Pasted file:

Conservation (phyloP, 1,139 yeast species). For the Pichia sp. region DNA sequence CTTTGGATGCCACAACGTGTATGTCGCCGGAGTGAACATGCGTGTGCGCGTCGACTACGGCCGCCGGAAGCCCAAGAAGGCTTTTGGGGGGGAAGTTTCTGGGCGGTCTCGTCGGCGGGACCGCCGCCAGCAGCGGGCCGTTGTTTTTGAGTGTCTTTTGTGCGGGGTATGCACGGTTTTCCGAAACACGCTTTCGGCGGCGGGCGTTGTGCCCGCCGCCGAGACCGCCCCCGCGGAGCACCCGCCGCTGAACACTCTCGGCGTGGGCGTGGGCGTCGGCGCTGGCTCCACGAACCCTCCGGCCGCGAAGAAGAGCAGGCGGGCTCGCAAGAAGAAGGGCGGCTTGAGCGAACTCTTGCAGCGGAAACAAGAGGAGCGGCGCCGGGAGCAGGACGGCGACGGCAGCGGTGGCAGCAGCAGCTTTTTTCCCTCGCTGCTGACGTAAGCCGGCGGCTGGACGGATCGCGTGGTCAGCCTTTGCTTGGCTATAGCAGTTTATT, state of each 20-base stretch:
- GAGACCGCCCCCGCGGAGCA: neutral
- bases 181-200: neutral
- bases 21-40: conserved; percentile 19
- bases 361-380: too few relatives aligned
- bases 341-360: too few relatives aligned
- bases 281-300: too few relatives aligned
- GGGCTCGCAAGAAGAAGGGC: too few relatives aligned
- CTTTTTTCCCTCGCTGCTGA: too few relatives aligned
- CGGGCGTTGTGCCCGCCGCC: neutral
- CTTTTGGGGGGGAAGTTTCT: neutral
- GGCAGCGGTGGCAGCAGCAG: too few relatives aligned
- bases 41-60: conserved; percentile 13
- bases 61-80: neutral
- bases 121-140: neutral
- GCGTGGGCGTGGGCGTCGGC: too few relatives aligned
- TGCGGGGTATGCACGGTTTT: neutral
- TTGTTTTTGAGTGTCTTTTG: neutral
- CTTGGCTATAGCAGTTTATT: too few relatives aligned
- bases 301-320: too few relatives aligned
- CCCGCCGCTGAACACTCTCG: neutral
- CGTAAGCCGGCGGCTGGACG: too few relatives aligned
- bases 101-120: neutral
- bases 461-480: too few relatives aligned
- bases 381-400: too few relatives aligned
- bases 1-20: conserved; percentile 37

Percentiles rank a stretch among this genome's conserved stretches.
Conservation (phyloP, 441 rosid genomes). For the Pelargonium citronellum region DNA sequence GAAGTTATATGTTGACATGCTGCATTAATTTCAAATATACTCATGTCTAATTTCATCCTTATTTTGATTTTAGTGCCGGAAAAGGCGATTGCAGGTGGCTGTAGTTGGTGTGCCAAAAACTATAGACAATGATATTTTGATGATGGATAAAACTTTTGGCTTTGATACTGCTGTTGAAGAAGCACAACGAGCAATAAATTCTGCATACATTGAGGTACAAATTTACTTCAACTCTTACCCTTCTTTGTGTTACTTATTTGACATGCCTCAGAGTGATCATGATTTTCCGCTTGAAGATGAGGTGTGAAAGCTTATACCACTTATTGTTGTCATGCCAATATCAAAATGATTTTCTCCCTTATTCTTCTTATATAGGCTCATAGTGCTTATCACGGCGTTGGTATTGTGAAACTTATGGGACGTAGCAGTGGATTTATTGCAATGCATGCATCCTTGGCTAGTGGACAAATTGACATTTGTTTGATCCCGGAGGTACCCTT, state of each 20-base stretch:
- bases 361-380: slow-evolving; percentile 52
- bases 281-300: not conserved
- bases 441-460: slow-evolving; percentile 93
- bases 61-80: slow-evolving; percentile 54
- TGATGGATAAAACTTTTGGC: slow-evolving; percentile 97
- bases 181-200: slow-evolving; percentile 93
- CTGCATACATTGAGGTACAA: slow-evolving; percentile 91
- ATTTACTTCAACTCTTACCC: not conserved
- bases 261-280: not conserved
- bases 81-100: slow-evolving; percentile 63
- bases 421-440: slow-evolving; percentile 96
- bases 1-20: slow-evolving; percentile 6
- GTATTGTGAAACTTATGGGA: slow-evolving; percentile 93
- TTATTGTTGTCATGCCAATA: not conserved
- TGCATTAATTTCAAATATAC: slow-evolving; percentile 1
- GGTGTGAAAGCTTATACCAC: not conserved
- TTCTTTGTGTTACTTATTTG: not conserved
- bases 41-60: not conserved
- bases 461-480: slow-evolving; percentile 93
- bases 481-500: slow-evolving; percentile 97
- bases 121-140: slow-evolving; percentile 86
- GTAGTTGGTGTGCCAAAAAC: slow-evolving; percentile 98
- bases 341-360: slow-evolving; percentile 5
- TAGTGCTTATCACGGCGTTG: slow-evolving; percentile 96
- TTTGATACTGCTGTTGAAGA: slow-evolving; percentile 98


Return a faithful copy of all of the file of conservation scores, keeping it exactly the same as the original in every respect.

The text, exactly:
Conservation (phyloP, 1,139 yeast species). For the Pichia sp. region DNA sequence CTTTGGATGCCACAACGTGTATGTCGCCGGAGTGAACATGCGTGTGCGCGTCGACTACGGCCGCCGGAAGCCCAAGAAGGCTTTTGGGGGGGAAGTTTCTGGGCGGTCTCGTCGGCGGGACCGCCGCCAGCAGCGGGCCGTTGTTTTTGAGTGTCTTTTGTGCGGGGTATGCACGGTTTTCCGAAACACGCTTTCGGCGGCGGGCGTTGTGCCCGCCGCCGAGACCGCCCCCGCGGAGCACCCGCCGCTGAACACTCTCGGCGTGGGCGTGGGCGTCGGCGCTGGCTCCACGAACCCTCCGGCCGCGAAGAAGAGCAGGCGGGCTCGCAAGAAGAAGGGCGGCTTGAGCGAACTCTTGCAGCGGAAACAAGAGGAGCGGCGCCGGGAGCAGGACGGCGACGGCAGCGGTGGCAGCAGCAGCTTTTTTCCCTCGCTGCTGACGTAAGCCGGCGGCTGGACGGATCGCGTGGTCAGCCTTTGCTTGGCTATAGCAGTTTATT, state of each 20-base stretch:
- GAGACCGCCCCCGCGGAGCA: neutral
- bases 181-200: neutral
- bases 21-40: conserved; percentile 19
- bases 361-380: too few relatives aligned
- bases 341-360: too few relatives aligned
- bases 281-300: too few relatives aligned
- GGGCTCGCAAGAAGAAGGGC: too few relatives aligned
- CTTTTTTCCCTCGCTGCTGA: too few relatives aligned
- CGGGCGTTGTGCCCGCCGCC: neutral
- CTTTTGGGGGGGAAGTTTCT: neutral
- GGCAGCGGTGGCAGCAGCAG: too few relatives aligned
- bases 41-60: conserved; percentile 13
- bases 61-80: neutral
- bases 121-140: neutral
- GCGTGGGCGTGGGCGTCGGC: too few relatives aligned
- TGCGGGGTATGCACGGTTTT: neutral
- TTGTTTTTGAGTGTCTTTTG: neutral
- CTTGGCTATAGCAGTTTATT: too few relatives aligned
- bases 301-320: too few relatives aligned
- CCCGCCGCTGAACACTCTCG: neutral
- CGTAAGCCGGCGGCTGGACG: too few relatives aligned
- bases 101-120: neutral
- bases 461-480: too few relatives aligned
- bases 381-400: too few relatives aligned
- bases 1-20: conserved; percentile 37

Percentiles rank a stretch among this genome's conserved stretches.
Conservation (phyloP, 441 rosid genomes). For the Pelargonium citronellum region DNA sequence GAAGTTATATGTTGACATGCTGCATTAATTTCAAATATACTCATGTCTAATTTCATCCTTATTTTGATTTTAGTGCCGGAAAAGGCGATTGCAGGTGGCTGTAGTTGGTGTGCCAAAAACTATAGACAATGATATTTTGATGATGGATAAAACTTTTGGCTTTGATACTGCTGTTGAAGAAGCACAACGAGCAATAAATTCTGCATACATTGAGGTACAAATTTACTTCAACTCTTACCCTTCTTTGTGTTACTTATTTGACATGCCTCAGAGTGATCATGATTTTCCGCTTGAAGATGAGGTGTGAAAGCTTATACCACTTATTGTTGTCATGCCAATATCAAAATGATTTTCTCCCTTATTCTTCTTATATAGGCTCATAGTGCTTATCACGGCGTTGGTATTGTGAAACTTATGGGACGTAGCAGTGGATTTATTGCAATGCATGCATCCTTGGCTAGTGGACAAATTGACATTTGTTTGATCCCGGAGGTACCCTT, state of each 20-base stretch:
- bases 361-380: slow-evolving; percentile 52
- bases 281-300: not conserved
- bases 441-460: slow-evolving; percentile 93
- bases 61-80: slow-evolving; percentile 54
- TGATGGATAAAACTTTTGGC: slow-evolving; percentile 97
- bases 181-200: slow-evolving; percentile 93
- CTGCATACATTGAGGTACAA: slow-evolving; percentile 91
- ATTTACTTCAACTCTTACCC: not conserved
- bases 261-280: not conserved
- bases 81-100: slow-evolving; percentile 63
- bases 421-440: slow-evolving; percentile 96
- bases 1-20: slow-evolving; percentile 6
- GTATTGTGAAACTTATGGGA: slow-evolving; percentile 93
- TTATTGTTGTCATGCCAATA: not conserved
- TGCATTAATTTCAAATATAC: slow-evolving; percentile 1
- GGTGTGAAAGCTTATACCAC: not conserved
- TTCTTTGTGTTACTTATTTG: not conserved
- bases 41-60: not conserved
- bases 461-480: slow-evolving; percentile 93
- bases 481-500: slow-evolving; percentile 97
- bases 121-140: slow-evolving; percentile 86
- GTAGTTGGTGTGCCAAAAAC: slow-evolving; percentile 98
- bases 341-360: slow-evolving; percentile 5
- TAGTGCTTATCACGGCGTTG: slow-evolving; percentile 96
- TTTGATACTGCTGTTGAAGA: slow-evolving; percentile 98